Bromothymol blue

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Bromothymol blue
Bromothymol-blue-2D-skeletal.png
Bromothymol-blue-3D-balls.png
Identifiers
CAS number 76-59-5 YesY
PubChem 6450
ChemSpider 6208 YesY
UNII VGU4LM0H96 YesY
Jmol-3D images Image 1
Properties
Molecular formula C27H28Br2O5S
Molar mass 624.38 g mol−1
Density 1.25 g/cm3
Melting point 202 °C (396 °F; 475 K)
Acidity (pKa) 7.10
Hazards
MSDS External MSDS
NFPA 704
Flammability code 1: Must be pre-heated before ignition can occur. Flash point over 93 °C (200 °F). E.g., canola oil Health code 2: Intense or continued but not chronic exposure could cause temporary incapacitation or possible residual injury. E.g., chloroform Reactivity code 0: Normally stable, even under fire exposure conditions, and is not reactive with water. E.g., liquid nitrogen Special hazards (white): no codeNFPA 704 four-colored diamond
Supplementary data page
Structure and
properties
n, εr, etc.
Thermodynamic
data
Phase behaviour
Solid, liquid, gas
Spectral data UV, IR, NMR, MS
Except where noted otherwise, data are given for materials in their standard state (at 25 °C (77 °F), 100 kPa)
 YesY (verify) (what is: YesY/N?)
Infobox references

Bromothymol blue (also known as bromothymol sulfone phthalein, Bromthymol Blue, and BTB) is a pH indicator for weak acids and bases. It is mostly used in applications that require measuring substances that would have a relatively neutral pH (near 7), such as managing the pH of pools and fish tanks. A common use is for measuring the presence of carbonic acid in a liquid. It is typically sold in solid form as the sodium salt of the acid indicator.

Bromothymol Blue (pH indicator)
below pH 6.0 above pH 7.6
6.0 7.6

Properties[edit]

Bromothymol blue acts as a weak acid in solution. It can thus be in protonated or deprotonated form, appearing yellow or blue respectively. It is bluish green in neutral solution. The deprotonation of the neutral form results in a highly conjugated structure, accounting for the difference in color.

Structure at different pH ranges

Bromothymol blue is sparingly soluble in water, but soluble in alcohol, ether and in aqueous solutions of alkalis. It is less soluble in non-polar solvents such as benzene, toluene and xylene, and practically insoluble in petroleum ether.[1]

Preparation[edit]

To prepare a solution for use as pH indicator, dissolve 0.10g in 8.0 cm3 N/50 NaOH and dilute with water to 250 cm3. To prepare a solution for use as indicator in volumetric work, dissolve 0.1g in 100 cm3 of 50% (v/v) ethanol.[1]

Uses[edit]

The different colors of bromothymol blue. From left to right: blank, pH 4, pH 6.2, pH 6.6, pH 7.2, pH 7.5, pH 8, pH 12.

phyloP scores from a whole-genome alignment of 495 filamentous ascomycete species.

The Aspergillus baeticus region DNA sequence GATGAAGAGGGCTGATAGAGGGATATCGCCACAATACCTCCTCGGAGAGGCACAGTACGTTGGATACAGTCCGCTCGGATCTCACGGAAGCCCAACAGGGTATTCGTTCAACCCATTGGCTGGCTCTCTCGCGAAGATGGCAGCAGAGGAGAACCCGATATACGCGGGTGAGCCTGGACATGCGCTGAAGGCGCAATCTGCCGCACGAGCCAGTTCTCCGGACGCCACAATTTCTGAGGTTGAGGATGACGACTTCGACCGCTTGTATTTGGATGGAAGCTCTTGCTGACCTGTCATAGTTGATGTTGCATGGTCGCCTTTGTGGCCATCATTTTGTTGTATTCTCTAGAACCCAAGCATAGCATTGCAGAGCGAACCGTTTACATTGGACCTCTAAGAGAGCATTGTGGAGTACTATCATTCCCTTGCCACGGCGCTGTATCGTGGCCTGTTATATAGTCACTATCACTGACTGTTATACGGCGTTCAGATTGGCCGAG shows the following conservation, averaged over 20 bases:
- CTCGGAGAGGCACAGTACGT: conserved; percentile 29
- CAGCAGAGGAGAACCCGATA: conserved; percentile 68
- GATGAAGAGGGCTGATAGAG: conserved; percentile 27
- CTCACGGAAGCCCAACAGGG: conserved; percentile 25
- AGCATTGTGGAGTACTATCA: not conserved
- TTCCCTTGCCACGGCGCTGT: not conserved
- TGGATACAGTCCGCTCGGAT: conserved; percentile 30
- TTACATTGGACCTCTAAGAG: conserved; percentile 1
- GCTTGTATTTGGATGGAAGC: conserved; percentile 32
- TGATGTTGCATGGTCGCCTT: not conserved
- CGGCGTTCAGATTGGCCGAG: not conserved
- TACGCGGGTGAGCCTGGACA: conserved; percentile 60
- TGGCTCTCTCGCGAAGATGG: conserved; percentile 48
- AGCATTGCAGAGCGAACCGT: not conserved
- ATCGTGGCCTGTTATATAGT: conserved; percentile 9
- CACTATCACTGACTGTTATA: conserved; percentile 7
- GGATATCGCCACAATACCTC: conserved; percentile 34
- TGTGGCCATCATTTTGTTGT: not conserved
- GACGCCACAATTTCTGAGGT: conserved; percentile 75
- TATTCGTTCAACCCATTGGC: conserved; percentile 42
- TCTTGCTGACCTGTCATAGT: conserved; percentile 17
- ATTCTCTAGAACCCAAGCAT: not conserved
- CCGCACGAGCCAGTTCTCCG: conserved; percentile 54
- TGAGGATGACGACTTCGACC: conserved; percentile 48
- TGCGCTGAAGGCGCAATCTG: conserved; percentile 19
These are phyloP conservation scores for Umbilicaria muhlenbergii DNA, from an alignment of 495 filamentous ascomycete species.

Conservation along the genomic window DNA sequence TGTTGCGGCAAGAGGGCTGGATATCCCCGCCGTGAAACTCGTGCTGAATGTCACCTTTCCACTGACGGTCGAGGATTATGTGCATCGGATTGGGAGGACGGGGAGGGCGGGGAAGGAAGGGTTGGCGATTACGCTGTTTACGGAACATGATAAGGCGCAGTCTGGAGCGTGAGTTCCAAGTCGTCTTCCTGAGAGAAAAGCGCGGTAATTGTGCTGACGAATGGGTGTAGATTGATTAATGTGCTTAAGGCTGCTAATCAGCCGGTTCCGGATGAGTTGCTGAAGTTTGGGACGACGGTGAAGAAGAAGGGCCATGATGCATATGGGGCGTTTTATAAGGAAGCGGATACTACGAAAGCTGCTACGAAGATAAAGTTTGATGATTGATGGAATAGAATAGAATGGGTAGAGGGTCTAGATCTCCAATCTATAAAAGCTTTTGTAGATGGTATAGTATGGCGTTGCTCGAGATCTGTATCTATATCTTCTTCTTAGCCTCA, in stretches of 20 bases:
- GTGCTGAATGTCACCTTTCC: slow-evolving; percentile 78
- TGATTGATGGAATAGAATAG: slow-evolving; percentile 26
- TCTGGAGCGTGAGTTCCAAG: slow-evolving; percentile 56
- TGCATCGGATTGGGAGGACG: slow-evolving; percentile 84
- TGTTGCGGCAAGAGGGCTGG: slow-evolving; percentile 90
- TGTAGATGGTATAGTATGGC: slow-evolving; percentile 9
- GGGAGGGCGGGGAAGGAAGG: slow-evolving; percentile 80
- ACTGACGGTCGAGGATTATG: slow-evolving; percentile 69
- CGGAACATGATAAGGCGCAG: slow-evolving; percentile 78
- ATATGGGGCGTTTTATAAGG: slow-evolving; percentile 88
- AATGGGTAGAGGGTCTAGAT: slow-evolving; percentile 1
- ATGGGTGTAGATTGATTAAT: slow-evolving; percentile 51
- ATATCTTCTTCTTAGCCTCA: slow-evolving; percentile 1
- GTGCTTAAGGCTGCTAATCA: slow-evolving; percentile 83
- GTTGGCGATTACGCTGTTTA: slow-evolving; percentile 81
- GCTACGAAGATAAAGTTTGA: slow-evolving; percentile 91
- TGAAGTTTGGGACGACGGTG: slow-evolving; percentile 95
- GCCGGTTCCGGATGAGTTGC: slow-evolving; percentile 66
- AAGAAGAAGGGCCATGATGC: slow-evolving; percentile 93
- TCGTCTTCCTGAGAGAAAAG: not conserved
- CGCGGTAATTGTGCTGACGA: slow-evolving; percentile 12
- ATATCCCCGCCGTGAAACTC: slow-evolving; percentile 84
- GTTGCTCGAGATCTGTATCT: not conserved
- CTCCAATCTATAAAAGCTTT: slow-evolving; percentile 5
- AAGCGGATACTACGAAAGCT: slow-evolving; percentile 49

Bromothymol blue may be used for observing photosynthetic activities, or as a respiratory indicator (turns yellow as CO2 is added).[2][3] A common demonstration of BTB's pH indicator properties involves exhaling through a tube into a neutral solution of BTB. As carbon dioxide is absorbed from the breath into the solution, forming carbonic acid, the solution changes color from green to yellow. Thus, BTB is commonly used in science classes to demonstrate that the more that muscles are used, the greater the CO2 output.

It may also be used in the laboratory as a biological slide stain. At this point it is already blue, and a drop or two is used on a water slide. The cover slip is placed on top of the water droplet and the specimen in it, with the blue coloring mixed in.[clarification needed] It is sometimes used to define cell walls or nuclei under the microscope.

Bromothymol is used in obstetrics for detecting premature rupture of membranes. Amniotic fluid typically has a pH > 7.2, bromothymol will therefore turn blue when brought in contact with fluid leaking from the amnion. As vaginal pH normally is acidic, the blue color indicates the presence of amniotic fluid. The test may be false-positive in the presence of other alkaline substances such as blood, semen, or in the presence of bacterial vaginosis.

See also[edit]

References[edit]

  1. ^ a b O'Neil, Maryadele J (2006). The Merck Index. Merck Research Laboratory. p. 1445. ISBN 978-0-911910-00-1. 
  2. ^ Sabnis R. W. (2007). Handbook of Acid-Base Indicators. CRC Press. ISBN 0-8493-8218-1. 
  3. ^ Sabnis R. W. (2010). Handbook of Biological Dyes and Stains: Synthesis and Industrial Applications (1st ed.). Wiley. ISBN 0-470-40753-0. 

External links[edit]